instead of:
    #if defined(CONFIG_CAN_MCP251X_MODULE)

    I think everything is good now. I will tell you if I have any luck with transmitting. Currently using 2.6.34 kernel.

    Comment by Dat — August 3, 2010 @ 1:10 pm
  7. By the way, do you have any example code to interface to the mcp2515 in user space for C?


    Comment by Dat — August 3, 2010 @ 1:15 pm
  8. What device name does mcp2515 register under?

    Comment by Dat — August 3, 2010 @ 2:27 pm
  9. Once booted and mcp251x h/w is connected, run these commands as root:
    modprobe mcp251x
    ip link set can0 type can bitrate 125000
    ip link set can0 up

    If you want to see traffic on the bus, try this command:
    candump -a can0

    I used the sample code from the Wikipedia article as a quick how-to. The test programs in the socketcan distribution are also useful to read through.

    Comment by Bob — August 3, 2010 @ 4:40 pm
  10. I don’t have the mcp2515 yet. Is there a way for me to tell if I modified the kernel correctly to support the mcp2515?

    If modprobe mcp251x succeeds, will I see a device called ‘can0’ under /dev?


    Comment by Dat — August 3, 2010 @ 7:44 pm
  11. Hi Dat,

    I doubt that will work. The initialization of the mcp251x driver will try to talk to the chip, and if it doesn’t find a valid response from the chip (over SPI) then it will fail to initialize.

    Comment by Bob — August 3, 2010 @ 8:57 pm
  12. Yeah thats what I’m seeing. I will try to connect the hardware tomorrow and retry the modprobe command.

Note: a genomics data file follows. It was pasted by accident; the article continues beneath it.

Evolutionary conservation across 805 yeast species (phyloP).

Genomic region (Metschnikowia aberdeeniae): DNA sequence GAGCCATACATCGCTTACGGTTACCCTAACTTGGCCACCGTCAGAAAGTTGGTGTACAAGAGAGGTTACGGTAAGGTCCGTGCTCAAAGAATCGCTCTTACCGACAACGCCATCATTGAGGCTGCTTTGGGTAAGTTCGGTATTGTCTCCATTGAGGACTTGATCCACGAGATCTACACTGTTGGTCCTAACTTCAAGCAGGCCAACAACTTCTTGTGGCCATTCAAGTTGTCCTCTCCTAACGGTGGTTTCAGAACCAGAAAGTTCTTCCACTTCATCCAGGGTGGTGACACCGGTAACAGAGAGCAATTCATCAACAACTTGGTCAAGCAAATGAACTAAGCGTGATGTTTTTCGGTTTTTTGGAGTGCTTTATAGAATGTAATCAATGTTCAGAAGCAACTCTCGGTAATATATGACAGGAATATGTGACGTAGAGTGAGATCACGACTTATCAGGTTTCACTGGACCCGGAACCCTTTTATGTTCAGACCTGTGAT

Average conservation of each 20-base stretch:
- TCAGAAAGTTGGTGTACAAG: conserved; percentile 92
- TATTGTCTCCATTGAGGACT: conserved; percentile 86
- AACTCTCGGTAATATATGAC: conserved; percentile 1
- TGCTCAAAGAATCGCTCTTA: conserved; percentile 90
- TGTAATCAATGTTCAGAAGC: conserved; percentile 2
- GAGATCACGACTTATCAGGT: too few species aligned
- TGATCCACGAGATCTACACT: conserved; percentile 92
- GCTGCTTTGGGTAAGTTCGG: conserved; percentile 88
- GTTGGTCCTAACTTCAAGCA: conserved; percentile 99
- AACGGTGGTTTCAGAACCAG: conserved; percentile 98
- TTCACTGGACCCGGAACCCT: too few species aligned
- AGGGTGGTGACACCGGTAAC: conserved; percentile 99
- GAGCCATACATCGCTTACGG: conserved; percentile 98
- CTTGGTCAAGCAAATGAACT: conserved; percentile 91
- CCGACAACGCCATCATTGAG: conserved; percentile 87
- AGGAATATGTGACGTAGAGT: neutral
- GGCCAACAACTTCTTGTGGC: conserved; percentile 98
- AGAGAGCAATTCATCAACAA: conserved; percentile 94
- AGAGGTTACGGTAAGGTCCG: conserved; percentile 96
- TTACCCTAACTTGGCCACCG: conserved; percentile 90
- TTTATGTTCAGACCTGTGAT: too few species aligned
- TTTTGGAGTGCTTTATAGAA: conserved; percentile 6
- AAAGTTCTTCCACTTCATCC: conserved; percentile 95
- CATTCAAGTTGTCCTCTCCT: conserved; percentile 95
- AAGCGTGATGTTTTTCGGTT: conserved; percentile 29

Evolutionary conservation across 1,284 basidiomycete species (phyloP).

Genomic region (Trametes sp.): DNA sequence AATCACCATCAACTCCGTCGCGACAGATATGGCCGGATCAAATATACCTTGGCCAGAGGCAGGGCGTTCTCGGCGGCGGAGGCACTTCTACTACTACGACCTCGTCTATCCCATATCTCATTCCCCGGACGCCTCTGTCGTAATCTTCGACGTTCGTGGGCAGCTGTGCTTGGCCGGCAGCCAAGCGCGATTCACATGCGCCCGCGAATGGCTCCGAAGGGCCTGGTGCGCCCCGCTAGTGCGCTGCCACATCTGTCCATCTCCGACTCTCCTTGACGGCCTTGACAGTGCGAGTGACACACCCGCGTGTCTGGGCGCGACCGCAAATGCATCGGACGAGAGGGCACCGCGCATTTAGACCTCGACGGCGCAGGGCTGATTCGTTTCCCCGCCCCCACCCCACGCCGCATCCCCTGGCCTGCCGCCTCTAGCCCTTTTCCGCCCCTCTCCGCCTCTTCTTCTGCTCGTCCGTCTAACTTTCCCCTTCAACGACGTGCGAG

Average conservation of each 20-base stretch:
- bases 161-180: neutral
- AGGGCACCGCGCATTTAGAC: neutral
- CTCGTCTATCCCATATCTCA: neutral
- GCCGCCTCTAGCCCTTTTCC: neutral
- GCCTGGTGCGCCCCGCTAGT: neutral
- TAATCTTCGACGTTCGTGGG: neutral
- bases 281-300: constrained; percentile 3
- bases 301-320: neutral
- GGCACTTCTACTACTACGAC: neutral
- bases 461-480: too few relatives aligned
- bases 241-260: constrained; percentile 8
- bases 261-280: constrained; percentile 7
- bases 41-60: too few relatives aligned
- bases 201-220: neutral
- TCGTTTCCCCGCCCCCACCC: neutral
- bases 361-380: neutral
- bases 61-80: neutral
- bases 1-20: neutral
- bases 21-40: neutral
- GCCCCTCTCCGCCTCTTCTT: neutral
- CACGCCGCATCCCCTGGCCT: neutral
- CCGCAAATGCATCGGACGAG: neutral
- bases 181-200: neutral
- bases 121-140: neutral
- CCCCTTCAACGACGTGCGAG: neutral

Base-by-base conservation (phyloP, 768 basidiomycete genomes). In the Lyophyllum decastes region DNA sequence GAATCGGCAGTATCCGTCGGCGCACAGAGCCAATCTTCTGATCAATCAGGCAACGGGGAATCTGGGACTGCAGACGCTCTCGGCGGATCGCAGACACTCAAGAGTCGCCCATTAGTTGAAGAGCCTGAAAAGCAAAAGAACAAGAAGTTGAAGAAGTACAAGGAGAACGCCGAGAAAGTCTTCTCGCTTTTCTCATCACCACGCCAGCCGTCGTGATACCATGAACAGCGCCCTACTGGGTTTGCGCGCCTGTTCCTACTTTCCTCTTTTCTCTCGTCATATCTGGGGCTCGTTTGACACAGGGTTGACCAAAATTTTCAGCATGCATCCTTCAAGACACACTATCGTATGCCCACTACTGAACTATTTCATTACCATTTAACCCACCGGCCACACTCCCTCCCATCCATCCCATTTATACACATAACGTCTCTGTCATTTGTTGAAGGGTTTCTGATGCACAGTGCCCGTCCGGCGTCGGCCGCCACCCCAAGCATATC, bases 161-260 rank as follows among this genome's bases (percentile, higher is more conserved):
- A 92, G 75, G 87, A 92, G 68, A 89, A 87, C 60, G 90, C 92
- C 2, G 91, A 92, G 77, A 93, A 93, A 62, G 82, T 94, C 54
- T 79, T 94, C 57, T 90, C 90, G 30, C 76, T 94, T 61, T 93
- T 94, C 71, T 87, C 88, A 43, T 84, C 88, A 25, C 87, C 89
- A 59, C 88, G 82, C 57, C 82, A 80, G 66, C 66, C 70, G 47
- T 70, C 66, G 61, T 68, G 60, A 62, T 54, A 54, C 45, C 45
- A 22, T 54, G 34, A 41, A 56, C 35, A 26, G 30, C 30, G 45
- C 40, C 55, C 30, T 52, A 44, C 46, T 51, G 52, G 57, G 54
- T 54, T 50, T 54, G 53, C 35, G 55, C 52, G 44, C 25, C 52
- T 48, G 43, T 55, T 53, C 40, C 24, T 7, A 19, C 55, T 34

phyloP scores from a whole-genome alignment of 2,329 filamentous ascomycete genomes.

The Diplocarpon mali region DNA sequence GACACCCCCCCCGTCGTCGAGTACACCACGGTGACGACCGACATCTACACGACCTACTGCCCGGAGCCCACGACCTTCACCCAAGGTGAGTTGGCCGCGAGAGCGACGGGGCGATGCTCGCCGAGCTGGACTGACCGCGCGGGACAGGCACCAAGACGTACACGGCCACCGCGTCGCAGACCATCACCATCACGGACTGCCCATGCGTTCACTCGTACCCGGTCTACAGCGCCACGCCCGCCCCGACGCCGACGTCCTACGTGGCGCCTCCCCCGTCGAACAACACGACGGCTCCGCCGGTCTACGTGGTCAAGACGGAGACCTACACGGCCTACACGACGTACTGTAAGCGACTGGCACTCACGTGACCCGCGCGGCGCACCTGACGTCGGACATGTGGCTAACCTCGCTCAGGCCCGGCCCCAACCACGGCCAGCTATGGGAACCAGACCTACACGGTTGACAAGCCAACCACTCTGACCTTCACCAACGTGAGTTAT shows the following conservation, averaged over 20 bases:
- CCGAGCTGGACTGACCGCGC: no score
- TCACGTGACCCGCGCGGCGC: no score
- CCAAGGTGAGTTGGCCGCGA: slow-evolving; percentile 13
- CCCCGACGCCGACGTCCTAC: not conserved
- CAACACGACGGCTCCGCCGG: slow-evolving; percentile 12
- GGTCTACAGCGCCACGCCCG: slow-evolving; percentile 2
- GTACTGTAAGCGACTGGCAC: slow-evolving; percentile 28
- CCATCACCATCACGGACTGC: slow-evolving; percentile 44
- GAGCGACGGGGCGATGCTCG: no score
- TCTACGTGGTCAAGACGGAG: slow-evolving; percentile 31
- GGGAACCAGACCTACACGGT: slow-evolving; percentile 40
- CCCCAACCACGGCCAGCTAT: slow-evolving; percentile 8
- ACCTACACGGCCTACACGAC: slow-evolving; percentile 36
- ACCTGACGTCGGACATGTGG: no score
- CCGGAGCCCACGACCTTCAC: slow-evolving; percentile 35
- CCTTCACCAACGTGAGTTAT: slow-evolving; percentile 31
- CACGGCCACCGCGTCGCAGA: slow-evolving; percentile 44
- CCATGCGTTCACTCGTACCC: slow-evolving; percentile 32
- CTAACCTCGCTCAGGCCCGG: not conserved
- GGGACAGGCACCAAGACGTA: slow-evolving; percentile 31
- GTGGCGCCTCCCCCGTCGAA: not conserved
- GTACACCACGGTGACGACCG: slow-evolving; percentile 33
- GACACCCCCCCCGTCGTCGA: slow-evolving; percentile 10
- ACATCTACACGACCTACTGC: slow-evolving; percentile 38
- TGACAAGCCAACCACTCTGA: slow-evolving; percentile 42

Comment by Dat — August 3, 2010 @ 8:58 pm
  13. I tried to send a can message with the cansend utility but it doesn’t work. I am able to receive can messages using candump. I am also seeing dropped frames and sometimes all zero frames. I don’t know why this is.

    Comment by Dat — August 11, 2010 @ 12:38 pm
  14. Sounds very similar to the problem I’ve been chasing. I believe the solution in my case is to change the GPIO pin for the interrupt line to “pull up” instead of down. I also found that slowing down the CAN bus and the SPI rate will improve reliability. I’m using 125kHz on the bus and a max of 500kHz for SPI.

    Comment by Bob — August 11, 2010 @ 1:36 pm
  15. […] while back I posted about my work to enable support for the Microchip MCP2515 CAN controller with my Gumstix Overo. At the time I was […]

    Pingback by random scribblings»Blog Archive » Overo + Controller Area Network (Revisited) — August 12, 2010 @ 7:37 pm
  16. I notice that in the mcp251x.c there is a variable for dma on/off: mcp251x_enable_dma. It is a module parameter but it seems to be read-only. Do you guys know if dma is even used?


    Comment by Dat — August 18, 2010 @ 7:14 pm
  17. Yeah I’ve noticed that but never tried turning it on. On the other hand, I suspect the SPI driver is using DMA anyways, based on some of the error messages it was generating. I don’t really know for certain though. It is probably worth trying to enable that switch and see what happens.

    Comment by Bob — August 18, 2010 @ 7:31 pm
  18. Bob,

    I set mcp251x_enable_dma to 1 with modprobe: ( modprobe mcp251x mcp251x_enable_dma=1 ). I am surprise that I was able to set it because isn’t S_IRUGO module parameter type read-only? Anyways, it did not give that much better performance if any.

    Comment by Dat — August 20, 2010 @ 5:53 am
  19. Hi Bob,

    can you post a schematic how you connected the mcp2515 and the gumstix overo board?

    Comment by Sven — September 1, 2010 @ 12:58 pm